Are you expecting the world from your agent?

I’m currently co-chairing Creative Asia Plus, the first folio review programme in Asia. The event is on in just 2 weeks so we have been receiving a flurry of Emails from photographers around the world who are keen to come to Hong Kong to take advantage of meeting so many creatives from around Asia in one day.

Yesterday we received an Email from an award-winning photographer in Europe. He already has agents in Asia and Europe. He wants more work from Asia, but has issues around what his agent’s responsibilities are and how much he can actually do or should do given that his agent is on the ground there.

When it comes to new territories I hear this all the time. And because I’ve been on both sides of the coin here are my answers, regardless of whether you’re a European breaking into Asia, or an Australian breaking into the USA, or a Wanaka photographer breaking into Auckland.

Isn’t it my agents job to get me the work in their region(s)?

Well yes.  But you can’t rest on your laurels. You must have a presence in the markets in which your agents are operating- even if you don’t live there. And relying on your rep for that is often not enough.

Agents are great, and pretty essential, but the problem is many do not have the time to market their photographers as fully as they’d like. They sometimes rely on their brand or name to bring in the work. Indeed, many of them are bombarded by overworked agency art buyers making one call to an agent to procure 4 folios for a potential job on their desk (rather than contacting 4 separate photographers). This is a classic scenario across Australasia.

So let your agent market their brand, and send out your folio for those incoming jobs, and juggle all the incoming calls for estimates, and close your deals, and manage your schedules, but for goodness sake get your butt out there and build some relationships.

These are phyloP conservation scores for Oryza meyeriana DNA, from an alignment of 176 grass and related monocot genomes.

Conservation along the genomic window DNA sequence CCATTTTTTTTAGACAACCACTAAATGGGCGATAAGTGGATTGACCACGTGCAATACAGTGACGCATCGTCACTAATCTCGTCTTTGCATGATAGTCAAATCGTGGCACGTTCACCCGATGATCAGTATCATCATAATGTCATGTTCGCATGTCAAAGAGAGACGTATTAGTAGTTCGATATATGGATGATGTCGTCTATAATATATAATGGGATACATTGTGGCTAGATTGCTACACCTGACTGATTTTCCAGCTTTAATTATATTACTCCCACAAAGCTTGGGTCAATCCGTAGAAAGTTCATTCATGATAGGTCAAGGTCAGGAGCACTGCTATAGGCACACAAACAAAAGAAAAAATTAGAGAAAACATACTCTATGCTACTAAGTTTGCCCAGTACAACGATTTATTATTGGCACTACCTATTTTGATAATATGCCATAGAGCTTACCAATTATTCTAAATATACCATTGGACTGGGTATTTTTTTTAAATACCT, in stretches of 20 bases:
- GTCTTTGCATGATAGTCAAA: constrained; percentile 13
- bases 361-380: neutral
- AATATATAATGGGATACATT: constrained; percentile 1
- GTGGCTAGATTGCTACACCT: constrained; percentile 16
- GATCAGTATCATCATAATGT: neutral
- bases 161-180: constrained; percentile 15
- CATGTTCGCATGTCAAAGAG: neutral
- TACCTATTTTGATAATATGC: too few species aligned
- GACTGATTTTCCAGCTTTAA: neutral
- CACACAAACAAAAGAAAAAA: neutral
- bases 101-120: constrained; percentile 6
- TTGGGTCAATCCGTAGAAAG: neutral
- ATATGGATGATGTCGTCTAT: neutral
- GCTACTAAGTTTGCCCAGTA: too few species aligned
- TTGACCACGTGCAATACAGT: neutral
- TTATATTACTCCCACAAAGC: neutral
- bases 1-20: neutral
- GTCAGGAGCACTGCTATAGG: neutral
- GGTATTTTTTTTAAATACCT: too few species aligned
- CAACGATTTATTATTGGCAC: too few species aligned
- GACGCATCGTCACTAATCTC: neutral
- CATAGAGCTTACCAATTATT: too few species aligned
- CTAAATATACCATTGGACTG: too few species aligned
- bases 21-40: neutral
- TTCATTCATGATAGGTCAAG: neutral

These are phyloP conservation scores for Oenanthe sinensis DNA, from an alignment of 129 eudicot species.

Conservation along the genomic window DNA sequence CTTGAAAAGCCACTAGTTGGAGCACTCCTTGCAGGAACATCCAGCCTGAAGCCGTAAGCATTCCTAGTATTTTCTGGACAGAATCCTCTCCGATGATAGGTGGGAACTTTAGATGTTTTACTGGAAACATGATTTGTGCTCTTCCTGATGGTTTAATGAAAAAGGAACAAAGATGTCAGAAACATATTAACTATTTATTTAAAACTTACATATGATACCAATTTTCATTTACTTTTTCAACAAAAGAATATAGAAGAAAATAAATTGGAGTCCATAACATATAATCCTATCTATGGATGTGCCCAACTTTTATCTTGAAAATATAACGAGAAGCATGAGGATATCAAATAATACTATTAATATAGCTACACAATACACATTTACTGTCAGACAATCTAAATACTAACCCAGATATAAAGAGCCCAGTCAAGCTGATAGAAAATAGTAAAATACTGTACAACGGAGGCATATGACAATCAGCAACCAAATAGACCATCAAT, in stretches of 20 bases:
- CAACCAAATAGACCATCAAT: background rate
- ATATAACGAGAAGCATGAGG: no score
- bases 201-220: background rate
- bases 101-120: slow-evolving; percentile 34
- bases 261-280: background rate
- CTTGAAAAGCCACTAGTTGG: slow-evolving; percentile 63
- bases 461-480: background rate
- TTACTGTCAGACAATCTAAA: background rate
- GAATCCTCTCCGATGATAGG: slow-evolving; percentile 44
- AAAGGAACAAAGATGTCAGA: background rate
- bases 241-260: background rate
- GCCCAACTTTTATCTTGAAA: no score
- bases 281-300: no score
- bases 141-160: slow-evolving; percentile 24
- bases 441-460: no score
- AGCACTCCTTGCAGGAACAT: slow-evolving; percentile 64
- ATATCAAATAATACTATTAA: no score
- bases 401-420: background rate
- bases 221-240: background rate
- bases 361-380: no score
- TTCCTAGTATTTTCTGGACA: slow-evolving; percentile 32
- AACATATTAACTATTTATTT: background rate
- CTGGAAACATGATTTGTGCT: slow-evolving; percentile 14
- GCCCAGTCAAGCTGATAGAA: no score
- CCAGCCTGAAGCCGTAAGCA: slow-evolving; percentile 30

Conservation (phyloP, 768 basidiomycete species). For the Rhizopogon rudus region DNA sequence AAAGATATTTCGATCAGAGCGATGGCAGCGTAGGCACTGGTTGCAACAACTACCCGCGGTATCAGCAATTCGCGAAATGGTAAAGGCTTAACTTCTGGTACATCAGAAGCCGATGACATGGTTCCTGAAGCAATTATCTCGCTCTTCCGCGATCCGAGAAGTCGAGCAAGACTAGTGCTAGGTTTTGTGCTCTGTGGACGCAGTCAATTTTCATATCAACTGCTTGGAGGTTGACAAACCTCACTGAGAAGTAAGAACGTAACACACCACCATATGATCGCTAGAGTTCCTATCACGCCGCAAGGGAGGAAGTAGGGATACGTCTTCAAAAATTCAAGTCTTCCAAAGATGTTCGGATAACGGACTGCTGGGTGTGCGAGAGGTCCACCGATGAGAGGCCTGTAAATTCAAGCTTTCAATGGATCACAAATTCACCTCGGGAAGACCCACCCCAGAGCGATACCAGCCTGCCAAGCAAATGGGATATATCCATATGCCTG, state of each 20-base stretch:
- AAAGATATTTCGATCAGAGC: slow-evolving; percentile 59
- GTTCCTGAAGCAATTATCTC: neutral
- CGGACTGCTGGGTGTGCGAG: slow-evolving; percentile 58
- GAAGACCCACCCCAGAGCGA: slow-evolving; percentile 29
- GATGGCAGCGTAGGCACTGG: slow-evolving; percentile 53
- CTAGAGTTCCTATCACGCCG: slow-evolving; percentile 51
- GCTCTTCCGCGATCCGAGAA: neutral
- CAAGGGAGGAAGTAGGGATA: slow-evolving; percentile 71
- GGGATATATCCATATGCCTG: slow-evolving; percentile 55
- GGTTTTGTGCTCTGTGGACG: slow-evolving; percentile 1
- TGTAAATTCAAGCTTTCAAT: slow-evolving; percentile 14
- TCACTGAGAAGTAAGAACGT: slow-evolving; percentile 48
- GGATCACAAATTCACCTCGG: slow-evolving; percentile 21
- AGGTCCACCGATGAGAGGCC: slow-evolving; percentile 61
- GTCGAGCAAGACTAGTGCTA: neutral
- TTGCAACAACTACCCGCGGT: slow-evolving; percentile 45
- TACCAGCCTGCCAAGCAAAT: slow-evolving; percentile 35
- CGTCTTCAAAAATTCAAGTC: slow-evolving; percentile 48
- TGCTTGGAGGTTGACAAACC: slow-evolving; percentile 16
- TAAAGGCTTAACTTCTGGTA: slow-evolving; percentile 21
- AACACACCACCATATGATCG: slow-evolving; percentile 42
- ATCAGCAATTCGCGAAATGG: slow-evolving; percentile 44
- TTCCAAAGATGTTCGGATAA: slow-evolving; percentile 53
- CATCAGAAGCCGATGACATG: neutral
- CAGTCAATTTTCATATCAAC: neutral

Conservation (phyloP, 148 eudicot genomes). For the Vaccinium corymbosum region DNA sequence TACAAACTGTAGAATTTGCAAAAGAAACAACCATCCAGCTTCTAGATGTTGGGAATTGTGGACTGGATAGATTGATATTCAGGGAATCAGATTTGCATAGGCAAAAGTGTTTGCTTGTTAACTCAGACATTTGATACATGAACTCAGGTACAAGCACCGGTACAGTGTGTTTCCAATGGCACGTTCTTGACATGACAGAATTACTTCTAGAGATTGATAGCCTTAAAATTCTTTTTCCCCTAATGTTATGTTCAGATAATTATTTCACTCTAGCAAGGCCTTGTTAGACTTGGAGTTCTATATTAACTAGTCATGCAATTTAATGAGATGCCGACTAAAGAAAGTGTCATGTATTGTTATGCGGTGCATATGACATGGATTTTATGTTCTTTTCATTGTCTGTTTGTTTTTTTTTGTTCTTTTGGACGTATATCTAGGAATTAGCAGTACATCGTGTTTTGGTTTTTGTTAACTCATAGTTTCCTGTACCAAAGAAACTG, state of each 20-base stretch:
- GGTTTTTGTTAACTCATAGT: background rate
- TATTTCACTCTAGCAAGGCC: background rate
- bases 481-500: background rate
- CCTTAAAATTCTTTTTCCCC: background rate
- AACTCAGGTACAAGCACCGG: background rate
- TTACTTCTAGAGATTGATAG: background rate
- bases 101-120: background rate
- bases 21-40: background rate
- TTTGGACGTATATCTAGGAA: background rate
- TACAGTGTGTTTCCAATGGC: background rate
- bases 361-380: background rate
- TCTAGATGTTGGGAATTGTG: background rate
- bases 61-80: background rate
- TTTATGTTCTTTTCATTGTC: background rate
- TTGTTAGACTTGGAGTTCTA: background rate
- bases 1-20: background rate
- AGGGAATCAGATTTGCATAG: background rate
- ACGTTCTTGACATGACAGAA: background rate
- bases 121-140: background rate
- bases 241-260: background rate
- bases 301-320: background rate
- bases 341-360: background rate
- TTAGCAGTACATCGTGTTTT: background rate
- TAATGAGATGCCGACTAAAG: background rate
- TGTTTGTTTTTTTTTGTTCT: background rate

Why should I invest in coming such a long way to see creatives that my agent should be seeing regularly?

So you live a long way away. Ahem? You’re a photographer for goodness sake!

Here’s why you should make an effort to jump on a plane:

  1. Even the best agents who are investing time marketing their photographers have to spread themselves thin, and cover as much ground as possible. Individual photographers are lucky enough to be able to foster relationships with a small group of perfect clients. You can target the people you want to work with, and put all your energies in the right places.
  2. When you arrange face to face meetings far away from your home base you send the message that you are willing to invest in working with those clients. They’ll will take you far more seriously if they see that you have made the effort to come all that way. That you’re not just another name on a website chockablock full of photographers. In fact they’ll be thrilled to meet you.
  3. It’s not just your clients that will get this message. Your agent will know you mean business. They’ll also take you more seriously and work harder for you. You put the effort in and they’ll put the effort in.
  4. Never met your agent? Well do it now! And to see your agent in action. Get a sense of how they run their business. How they manage their clients, and yours. I’d like to think you’ll also see how hard they work for you. Get introductions from them. Work as a real team.
  5. When you’re there, use the opportunity to shoot beautiful and exotic personal work. Whilst you’re at it familiarise yourself with the light conditions, locations and local resources. Potential clients will trust you more when they see you can work with their light and get good results. They’ll relate more to you too. Your agent will be chuffed to have more relevant work for your folio.
  6. With fresh personal work from far flung places your local clients will perceive you more as an international shooter and perhaps even treat you with more respect.

I worked with a photographer from Australia who had never before been to Asia. On his second visit he had 3 top agents offering to represent him. Trust me, this is unusual. One of the reasons for this was because he was getting in to see more creatives that they were. In fact, they didn’t know quite how he was getting in front of some people as they had tried and failed. Although he has an agent, he still continues to travel to Asia and build relationships with existing and potential clients.

Lesson: The best agent/ photographer partnerships are when both parties are investing their time into marketing.

So if you want to work in Asia, or the USA, or Auckland; anywhere in fact that isn’t where you usually live, commit yourself. One hundred percent. Your agent will thank you. And longer term so will your bank balance.